Tyler Zarzeka is an American touring drummer from Los Angeles, CA currently on the road with Taylor Grey opening up for mega-pop band Why Don’t We. His story is inspirational to all drummers.
The interview with Tyler is near the end of the article.
Zarzeka got his start in Northern California’s hardcore-emo/pop-punk scene. He wasn’t always a drummer, noting his late start at 17 years old.
In a podcast appearance on The Drum Shuffle, Tyler noted that his parents were reluctant to get him a drum set, instead, receiving a pair of sticks for his 16th birthday, which he played on his bed and binders for an entire year until earning his very first kit.
Immediately after getting his first drum set, he and his friends started a hard-core emo band called Second Session, which lasted for a few years. In that time he decided to take his first lessons.
His first drum instructor was the one and only Mike Johnston (mikeslessons.com).
At that time, Mike was just another teacher at the local drum shop Skip’s Music, not knowing that he would have the empire that Mike has since created for himself.
Mike taught Tyler the basics of rudiments, linear playing, and some reading in order to prepare him for
Grinding at Musicians Institute
Tyler entered MI with a positive attitude, despite being at a disadvantage to fellow drummers and musicians.
Most of his peers had begun studying and playing at a very young age. While in school, he worked extensively for two years straight, practicing in the early morning, before and after his classes, and before going to his job.
He studied closely with the late Bubba Bryant (Backstreet Boys, George Benson, Ronnie Laws) and Donny Gruendler (Kenny Burrell, John Medeski, D.J. Logic).
Despite his late start, Tyler graduated from MI with a BA and quickly booked a tour playing with pop singer Maren, touring overseas.
Touring and Becoming a Drum Tech
The tour with Maren was part of the AFE (Armed Forces Entertainment) for military personnel overseas covering Alaska, Hawaii, Japan, Malaysia, The Philippines, Diego Garcia, and Singapore.
After returning home, Tyler quit his day job at Best Buy and started working at Center Staging.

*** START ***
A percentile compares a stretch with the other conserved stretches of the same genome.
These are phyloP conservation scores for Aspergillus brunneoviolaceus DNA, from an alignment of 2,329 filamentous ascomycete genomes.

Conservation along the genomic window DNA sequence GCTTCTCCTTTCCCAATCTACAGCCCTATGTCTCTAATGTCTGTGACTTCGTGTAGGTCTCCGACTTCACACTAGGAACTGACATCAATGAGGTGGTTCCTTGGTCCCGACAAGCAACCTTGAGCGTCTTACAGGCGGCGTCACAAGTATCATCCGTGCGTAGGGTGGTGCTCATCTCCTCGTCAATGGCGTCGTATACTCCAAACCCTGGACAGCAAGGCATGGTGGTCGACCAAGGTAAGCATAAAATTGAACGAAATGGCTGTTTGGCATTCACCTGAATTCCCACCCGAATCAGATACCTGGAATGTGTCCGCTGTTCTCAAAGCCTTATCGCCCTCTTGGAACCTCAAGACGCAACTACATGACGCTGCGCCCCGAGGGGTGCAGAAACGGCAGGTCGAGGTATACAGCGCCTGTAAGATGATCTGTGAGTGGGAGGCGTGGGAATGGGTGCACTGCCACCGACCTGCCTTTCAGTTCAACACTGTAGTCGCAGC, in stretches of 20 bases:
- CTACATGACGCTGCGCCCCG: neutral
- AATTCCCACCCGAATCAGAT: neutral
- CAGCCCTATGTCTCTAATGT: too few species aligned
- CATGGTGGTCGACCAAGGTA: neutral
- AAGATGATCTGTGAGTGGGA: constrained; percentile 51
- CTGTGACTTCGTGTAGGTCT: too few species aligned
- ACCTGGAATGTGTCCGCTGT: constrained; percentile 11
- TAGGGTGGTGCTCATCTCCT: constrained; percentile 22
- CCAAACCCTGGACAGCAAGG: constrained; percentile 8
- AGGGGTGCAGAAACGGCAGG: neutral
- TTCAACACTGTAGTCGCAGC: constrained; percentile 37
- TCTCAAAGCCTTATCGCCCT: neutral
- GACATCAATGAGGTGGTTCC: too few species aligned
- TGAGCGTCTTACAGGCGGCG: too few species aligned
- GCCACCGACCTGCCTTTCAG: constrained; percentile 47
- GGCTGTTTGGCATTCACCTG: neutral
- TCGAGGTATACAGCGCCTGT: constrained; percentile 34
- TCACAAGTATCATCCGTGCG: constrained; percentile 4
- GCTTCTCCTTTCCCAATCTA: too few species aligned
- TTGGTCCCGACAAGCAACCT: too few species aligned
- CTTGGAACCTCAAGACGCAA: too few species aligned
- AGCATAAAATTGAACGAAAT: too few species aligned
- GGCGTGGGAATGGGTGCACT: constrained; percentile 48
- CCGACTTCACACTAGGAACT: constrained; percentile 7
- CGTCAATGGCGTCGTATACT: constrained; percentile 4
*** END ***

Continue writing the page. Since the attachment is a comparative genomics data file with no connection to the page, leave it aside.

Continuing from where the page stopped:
Center Staging is LA’s premier rehearsal and backline facility. This job would lead him to his work as a drum/backline tech.
His first tour as a drum tech was with Hanson, working with their drummer Zac Hanson. It wasn’t just Zac’s drums he had to care for, however. Tyler also teched keyboards and guitars on that tour.
During his stint of being a backline tech, Zarzeka had the pleasure of working for Aaron Spears (Usher), Eric Greene (Jay Z), Teddy Campbell and Gordon Campbell (American Idol Tour), Mike Reid (Demi Lovato), and many others.
One of his stand out moments was working with Aaron Spears (Usher). In the interview with DRUMHEAD, he notes
He said that Aaron had a massive impact on him, showing him how to be happy and enjoy the work you do.
Back to the Drums
In 2014, after years of travel with various artists, he was ready to get back to the kit and give his drumming career a second chance. His first tour back was with artist Tiffany Houghton.
Since then, he’s had the honor of performing with artists like Charlie Puth, Cher Lloyd, Emblem 3, Noah Cyrus, Kiiara, AJ McLean, Bobi Andonov, and currently Taylor Grey.
His appearance on Ellen was with Charlie Puth, and it’s one of his favorite memories. His was able to fly his mother out to the studio and watch from the second row.
Ellen was/is her favorite show and meant the world for him to be able to include her in that part of his career. On top of Tyler’s success, he is always actively learning and studying.
He practices and takes lessons as often as he can when not traveling. Recently, Tyler has studied with American drummer Dave Elitch, best known for his work with The Mars Volta, M83, and Miley Cyrus.
Elitch’s most significant contribution to Tyler’s playing was his technique and posture.
Before working together, Tyler’s grip was closer to German with the hands pointed at a sharp 45-degree angle. His grip now resembles American grip, with the sticks following profile of the arm.
Drum Setups Vary
Depending on the artist Tyler is out with, he’ll change up the setup he uses. With Kiiara he uses a two snare, two tom setup (one up one down) with effect cymbals and a lot of electronics.